From Conspirator to Secretary of War - The Life of John Armstrong, Jr.
I find John Armstrong, Jr to be interesting because he was involved with several important events during bot the American Revolution and the War of 1812 (if those are, in your opinion, not the same thing).
Armstrong was one of the main players in the Continental Army’s Newburgh Conspiracy. Then, thirty years later, he was Secretary of War during America’s second conflict with Great Britain.
Perhaps most curiously, Armstrong was the only Delegate to the Continental Congress who lived long enough to have his picture taken. His daguerreotype is the image attached to this article.
John Armstrong Jr.
John Armstrong, Jr. was the son and namesake of revolutionary leader John Armstrong, Sr.
John Jr went on to make a revolutionary career for himself.
The younger man left Princeton before graduation and signed up with the Continental Army. First, he joined the Quebec Campaign.
Next, he worked as an aide de camp for General Hugh Mercer, who Armstrong carried off the field after a mortal wound sustained at the Battle of Princeton.
John then became an aide de camp for General Horatio Gates, with his most notable service coming in the Battle of Saratoga.
The Newburgh Conspiracy
After the Battle of Yorktown, the Continental Army took up residence in Newburgh, NY while they waited for the British to leave New York City.
During this time, the American Officers were becoming dissatisfied with how the Continental Congress were handling things in Philadelphia. When ‘An Address to the Officers’ appeared in camp in March of 1783, the famous Newburgh Conspiracy was launched.
While George Washington was able to use his prestige to bring the Officers under control, this event almost led to a military overthrow of the Continental Congress.
Although it cannot be 100% confirmed, it is generally accepted that the man who wrote the ‘Address’ which started the whole ordeal was John Armstrong, Jr.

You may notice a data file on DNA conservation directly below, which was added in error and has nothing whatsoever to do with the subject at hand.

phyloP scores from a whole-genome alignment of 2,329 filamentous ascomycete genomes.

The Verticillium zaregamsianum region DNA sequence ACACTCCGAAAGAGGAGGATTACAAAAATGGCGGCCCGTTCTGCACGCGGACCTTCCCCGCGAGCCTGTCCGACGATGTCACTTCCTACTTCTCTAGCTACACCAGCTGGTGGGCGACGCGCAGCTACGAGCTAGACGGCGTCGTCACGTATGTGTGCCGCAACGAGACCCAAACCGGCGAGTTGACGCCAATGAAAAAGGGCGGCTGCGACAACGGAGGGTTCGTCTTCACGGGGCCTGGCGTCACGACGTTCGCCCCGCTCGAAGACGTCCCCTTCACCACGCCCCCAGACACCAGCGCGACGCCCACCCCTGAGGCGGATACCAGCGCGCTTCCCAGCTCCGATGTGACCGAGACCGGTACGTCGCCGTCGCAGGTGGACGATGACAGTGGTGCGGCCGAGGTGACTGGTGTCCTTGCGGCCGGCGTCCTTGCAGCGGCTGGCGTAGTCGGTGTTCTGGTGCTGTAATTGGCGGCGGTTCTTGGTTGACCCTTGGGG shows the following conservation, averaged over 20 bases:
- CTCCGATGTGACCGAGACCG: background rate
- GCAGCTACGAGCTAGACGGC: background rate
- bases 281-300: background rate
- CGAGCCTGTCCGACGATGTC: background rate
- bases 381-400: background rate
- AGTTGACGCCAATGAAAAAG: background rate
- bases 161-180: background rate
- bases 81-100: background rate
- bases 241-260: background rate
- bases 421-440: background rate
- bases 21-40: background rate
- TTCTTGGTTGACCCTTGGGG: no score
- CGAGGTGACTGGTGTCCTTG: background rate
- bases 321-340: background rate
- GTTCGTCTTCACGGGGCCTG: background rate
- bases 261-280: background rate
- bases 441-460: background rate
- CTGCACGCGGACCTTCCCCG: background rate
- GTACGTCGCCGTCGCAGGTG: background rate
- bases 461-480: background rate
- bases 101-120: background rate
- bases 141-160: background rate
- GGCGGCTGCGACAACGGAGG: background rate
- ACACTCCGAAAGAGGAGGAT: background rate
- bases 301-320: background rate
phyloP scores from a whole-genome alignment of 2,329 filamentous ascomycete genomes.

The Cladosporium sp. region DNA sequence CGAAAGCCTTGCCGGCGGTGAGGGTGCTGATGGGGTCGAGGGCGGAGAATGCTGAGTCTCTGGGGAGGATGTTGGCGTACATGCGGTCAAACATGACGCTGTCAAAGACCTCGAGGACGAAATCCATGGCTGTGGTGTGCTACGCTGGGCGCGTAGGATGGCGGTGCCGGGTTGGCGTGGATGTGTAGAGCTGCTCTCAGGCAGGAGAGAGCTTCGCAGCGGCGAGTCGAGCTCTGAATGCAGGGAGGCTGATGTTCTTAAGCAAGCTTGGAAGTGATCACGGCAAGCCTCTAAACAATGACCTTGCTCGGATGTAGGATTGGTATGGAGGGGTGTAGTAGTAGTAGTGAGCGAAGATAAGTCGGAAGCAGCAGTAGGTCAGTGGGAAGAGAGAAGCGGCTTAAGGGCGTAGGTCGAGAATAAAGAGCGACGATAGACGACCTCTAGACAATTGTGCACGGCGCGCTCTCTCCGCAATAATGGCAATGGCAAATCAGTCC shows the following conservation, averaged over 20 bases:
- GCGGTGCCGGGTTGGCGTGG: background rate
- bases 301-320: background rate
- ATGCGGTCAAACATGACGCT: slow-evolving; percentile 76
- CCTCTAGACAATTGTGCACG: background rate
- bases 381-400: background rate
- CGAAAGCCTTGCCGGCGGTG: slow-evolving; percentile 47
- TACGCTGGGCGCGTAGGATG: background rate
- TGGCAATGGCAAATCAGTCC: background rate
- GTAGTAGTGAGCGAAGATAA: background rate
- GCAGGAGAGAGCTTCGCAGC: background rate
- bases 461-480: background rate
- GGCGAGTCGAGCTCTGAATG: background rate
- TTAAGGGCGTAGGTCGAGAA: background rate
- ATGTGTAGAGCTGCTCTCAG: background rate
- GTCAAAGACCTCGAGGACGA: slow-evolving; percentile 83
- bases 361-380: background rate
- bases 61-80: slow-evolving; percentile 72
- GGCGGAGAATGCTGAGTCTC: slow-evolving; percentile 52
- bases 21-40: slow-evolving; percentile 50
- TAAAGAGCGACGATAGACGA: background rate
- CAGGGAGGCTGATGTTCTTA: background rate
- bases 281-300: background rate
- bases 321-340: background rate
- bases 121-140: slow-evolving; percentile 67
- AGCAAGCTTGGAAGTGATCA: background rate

Minister to France
Armstrong would briefly serve as a Delegate from Pennsylvania during the Continental Congress’ final years. During this time, he was chosen as Chief Justice of the Northwest Territory, though he declined the position.
John stayed out of the public eye for over a decade before being selected as a member of the US Senate. He was in and out of the Senate for several years before President Jefferson chose him to replace Robert Livingston as Minister to France.
After six years in Europe, Armstrong returned to North America and resumed his private life, being replace by Jonathan Russell. By 1813, however, he was chosen by President Madison as Secretary of War.
Secretary of War
Armstrong’s year and a half stint as Secretary of War just happened to be during the early States of the War of 1812. He was replaced by his longtime rival James Monroe.
The War of 1812 would end just four months later and, though Madison and Monroe generally get most of the credit, Armstrong’s participation in the American victory should not be overlooked.
John retired, spending his time writing history books, and live another three decades. When he passed away in 1843, Armstrong was the last living member of the Continental Congress.
To learn about other Ministers to France during the American Founding, check out these articles:
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John Armstrong, Jr is one of those Founders who actually has a biography.
'John Armstrong, Jr.’ covers this man’s life, from the Revolutionary War through the Jefferson and Madison Administrations.
If you’d like a precious copy for your very own you can through the Amazon affiliate link below (you’ll support this site, but don’t worry, Amazon pays me while your price stays the same).